older engine though, and are comfortable with the process, the spring is a
great time to consider doing a tune up. Why waste a great Saturday in June
doing a job that could have been done in April!
GENERAL GEAR CHECK: Remember to check and inventory all your
gear. Replace any life jackets that have rips or bad seams or that are no
longer pliable. Replace any lines that are starting to fray or rot. Consider
replacing any fire extinguisher that is over 5 years old, you can always keep
the old one around as a spare in your house or garage…it will probably still
work. You must have a life jacket for each person on board. Do you have enough?
Know your local regulations but normally in addition to the life jackets and
fire extinguisher, the other required gear is a working horn, distress flag,
throwable device (throw cushion), and anchor with line. Even if you do not plan
to “anchor out” the anchor is important because if you break down it may be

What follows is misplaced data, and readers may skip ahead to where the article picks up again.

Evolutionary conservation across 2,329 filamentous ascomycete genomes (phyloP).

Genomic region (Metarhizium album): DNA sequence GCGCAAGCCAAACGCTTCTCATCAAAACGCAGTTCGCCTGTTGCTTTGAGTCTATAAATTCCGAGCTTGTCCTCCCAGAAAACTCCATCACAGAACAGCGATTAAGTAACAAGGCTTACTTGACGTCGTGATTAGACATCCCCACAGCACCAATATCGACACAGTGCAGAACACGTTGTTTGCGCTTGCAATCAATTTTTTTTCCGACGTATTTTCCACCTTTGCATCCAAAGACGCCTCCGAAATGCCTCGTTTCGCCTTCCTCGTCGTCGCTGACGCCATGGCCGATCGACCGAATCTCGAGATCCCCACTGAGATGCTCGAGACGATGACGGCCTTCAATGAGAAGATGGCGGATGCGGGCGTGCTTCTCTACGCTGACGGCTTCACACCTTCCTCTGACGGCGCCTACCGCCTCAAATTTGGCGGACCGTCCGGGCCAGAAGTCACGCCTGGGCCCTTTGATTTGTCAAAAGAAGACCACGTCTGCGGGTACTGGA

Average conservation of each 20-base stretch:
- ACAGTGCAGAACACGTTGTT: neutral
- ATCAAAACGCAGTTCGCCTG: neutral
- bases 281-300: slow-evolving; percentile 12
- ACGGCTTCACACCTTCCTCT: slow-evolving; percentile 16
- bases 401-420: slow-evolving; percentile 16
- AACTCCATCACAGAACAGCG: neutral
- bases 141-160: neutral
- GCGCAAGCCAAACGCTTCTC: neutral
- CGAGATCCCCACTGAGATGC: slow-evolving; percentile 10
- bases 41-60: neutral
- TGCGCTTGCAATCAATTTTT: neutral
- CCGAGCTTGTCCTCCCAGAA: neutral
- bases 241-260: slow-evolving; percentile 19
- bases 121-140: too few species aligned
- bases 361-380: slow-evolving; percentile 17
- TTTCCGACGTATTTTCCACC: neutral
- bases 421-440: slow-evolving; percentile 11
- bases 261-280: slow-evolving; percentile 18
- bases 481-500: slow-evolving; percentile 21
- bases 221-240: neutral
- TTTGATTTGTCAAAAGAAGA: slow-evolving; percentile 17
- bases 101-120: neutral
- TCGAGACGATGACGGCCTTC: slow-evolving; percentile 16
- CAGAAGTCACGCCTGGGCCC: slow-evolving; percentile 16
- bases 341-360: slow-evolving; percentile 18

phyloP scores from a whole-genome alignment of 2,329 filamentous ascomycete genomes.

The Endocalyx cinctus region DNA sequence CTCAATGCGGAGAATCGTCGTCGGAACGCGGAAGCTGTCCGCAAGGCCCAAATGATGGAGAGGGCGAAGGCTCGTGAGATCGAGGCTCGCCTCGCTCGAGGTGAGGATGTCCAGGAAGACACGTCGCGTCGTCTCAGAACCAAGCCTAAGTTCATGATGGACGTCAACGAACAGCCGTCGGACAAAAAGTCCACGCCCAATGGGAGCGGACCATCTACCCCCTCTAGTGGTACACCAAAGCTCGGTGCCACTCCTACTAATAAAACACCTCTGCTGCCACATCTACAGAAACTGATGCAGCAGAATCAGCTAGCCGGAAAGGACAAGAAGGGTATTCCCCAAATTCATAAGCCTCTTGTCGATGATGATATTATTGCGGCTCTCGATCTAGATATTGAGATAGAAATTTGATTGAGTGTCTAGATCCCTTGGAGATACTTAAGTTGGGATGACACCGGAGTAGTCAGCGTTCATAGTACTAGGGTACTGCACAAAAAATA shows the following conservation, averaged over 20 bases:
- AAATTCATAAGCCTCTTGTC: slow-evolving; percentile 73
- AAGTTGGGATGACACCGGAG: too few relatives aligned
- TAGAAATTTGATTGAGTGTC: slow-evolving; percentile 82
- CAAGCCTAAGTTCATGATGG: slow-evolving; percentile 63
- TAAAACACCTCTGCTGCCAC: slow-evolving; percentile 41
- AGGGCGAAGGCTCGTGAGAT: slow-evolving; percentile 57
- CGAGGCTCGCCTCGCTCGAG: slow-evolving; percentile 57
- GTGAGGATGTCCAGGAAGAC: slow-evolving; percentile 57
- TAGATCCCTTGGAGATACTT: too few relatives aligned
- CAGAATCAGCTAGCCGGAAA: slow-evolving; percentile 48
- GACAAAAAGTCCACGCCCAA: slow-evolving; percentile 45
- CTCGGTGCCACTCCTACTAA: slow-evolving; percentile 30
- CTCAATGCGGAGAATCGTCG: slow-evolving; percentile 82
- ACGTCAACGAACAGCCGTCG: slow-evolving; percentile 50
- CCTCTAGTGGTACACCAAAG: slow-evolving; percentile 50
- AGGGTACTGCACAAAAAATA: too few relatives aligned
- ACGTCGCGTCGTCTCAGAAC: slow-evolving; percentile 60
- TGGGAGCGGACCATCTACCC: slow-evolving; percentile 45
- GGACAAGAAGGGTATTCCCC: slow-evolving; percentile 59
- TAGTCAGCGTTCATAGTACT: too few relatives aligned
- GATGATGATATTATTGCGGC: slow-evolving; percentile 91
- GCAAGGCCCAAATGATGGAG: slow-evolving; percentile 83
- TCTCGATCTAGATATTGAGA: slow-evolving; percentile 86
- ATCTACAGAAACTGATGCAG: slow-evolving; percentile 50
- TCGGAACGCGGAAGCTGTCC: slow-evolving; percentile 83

critical that you stop yourself from drifting. Make sure you have an anchor
that will do this job if it is needed! We would also suggest that a basic tool
kit and basic first aid kit always be on board.
GENERAL EQUIPMENT CHECK: After installing your charged and
tested battery, run through all of your equipment and check for functionality.
Blow the horn a few times. Operate the blower with the engine hatch open (on
inboards) and listen to make sure you hear the fan. You should also be able to
feel air flow on the outlet vent side of the blower system. Same thing with the
bilge pump and with that if you want to really make sure just use a hose and
run enough water into the bilge to activate the pump. Clean the bilge area
first so that the water doesn’t cause any oil to slosh around and make a mess
or get pumped outside of the boat. Navigation lights – check, Stereo – check,
speakers – check, fishfinder – check. Most instruments today are “free
floating” so where the indicator sets when the key is off is meaningless. Turn